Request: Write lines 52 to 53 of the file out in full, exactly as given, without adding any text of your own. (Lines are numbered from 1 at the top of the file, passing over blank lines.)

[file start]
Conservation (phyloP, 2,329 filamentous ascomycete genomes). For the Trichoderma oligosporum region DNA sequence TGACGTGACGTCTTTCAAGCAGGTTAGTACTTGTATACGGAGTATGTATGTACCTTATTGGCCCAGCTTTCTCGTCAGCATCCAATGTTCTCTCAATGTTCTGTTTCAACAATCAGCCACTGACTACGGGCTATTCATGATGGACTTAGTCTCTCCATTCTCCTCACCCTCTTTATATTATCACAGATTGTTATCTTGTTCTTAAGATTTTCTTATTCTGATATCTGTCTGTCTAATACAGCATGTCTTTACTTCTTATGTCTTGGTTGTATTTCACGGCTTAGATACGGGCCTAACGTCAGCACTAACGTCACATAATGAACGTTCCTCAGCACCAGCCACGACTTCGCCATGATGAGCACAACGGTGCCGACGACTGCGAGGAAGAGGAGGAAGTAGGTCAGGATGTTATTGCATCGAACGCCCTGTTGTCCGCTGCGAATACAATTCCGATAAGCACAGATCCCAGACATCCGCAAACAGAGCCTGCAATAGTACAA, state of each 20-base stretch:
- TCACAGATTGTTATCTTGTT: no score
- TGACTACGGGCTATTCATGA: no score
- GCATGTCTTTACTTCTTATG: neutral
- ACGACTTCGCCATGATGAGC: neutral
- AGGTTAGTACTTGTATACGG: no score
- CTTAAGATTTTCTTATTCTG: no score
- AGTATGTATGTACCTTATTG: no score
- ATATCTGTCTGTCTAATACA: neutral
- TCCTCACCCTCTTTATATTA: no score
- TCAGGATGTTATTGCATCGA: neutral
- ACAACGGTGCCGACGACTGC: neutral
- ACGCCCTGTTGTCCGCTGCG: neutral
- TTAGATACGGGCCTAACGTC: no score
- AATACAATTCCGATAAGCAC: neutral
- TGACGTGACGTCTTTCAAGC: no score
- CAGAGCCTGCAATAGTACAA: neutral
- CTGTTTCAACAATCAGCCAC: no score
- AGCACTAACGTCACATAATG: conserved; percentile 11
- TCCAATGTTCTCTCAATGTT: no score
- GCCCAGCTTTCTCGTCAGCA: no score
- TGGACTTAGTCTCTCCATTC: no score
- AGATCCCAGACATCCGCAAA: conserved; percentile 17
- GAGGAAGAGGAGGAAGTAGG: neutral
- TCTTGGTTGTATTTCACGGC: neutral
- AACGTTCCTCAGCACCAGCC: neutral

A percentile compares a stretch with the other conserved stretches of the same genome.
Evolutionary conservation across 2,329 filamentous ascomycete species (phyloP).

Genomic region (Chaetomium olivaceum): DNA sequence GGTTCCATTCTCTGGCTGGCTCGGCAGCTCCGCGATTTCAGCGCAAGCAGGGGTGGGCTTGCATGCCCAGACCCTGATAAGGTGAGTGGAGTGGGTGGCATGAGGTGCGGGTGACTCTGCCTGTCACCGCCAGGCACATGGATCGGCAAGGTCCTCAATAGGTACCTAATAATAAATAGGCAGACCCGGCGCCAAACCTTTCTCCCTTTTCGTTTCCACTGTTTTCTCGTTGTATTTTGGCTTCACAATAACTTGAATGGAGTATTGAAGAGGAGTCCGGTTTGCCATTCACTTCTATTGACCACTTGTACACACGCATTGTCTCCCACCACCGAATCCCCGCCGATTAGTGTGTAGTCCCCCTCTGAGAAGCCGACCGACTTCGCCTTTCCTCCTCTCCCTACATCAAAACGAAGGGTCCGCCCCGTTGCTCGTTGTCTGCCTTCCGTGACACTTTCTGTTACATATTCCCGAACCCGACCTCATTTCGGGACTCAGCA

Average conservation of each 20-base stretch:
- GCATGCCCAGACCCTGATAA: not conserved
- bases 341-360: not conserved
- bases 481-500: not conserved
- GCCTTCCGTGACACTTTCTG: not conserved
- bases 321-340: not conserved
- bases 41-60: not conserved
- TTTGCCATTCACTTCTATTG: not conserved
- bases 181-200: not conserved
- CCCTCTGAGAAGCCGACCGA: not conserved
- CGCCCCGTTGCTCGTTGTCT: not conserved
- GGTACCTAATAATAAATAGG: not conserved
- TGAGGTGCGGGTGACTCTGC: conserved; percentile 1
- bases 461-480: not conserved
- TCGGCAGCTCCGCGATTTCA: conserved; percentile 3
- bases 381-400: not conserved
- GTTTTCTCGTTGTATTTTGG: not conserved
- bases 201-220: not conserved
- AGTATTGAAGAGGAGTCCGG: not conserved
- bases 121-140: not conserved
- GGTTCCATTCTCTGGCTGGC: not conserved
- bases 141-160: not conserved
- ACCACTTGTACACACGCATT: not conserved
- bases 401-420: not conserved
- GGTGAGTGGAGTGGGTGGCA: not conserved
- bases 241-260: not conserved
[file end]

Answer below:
- ACCACTTGTACACACGCATT: not conserved
- bases 401-420: not conserved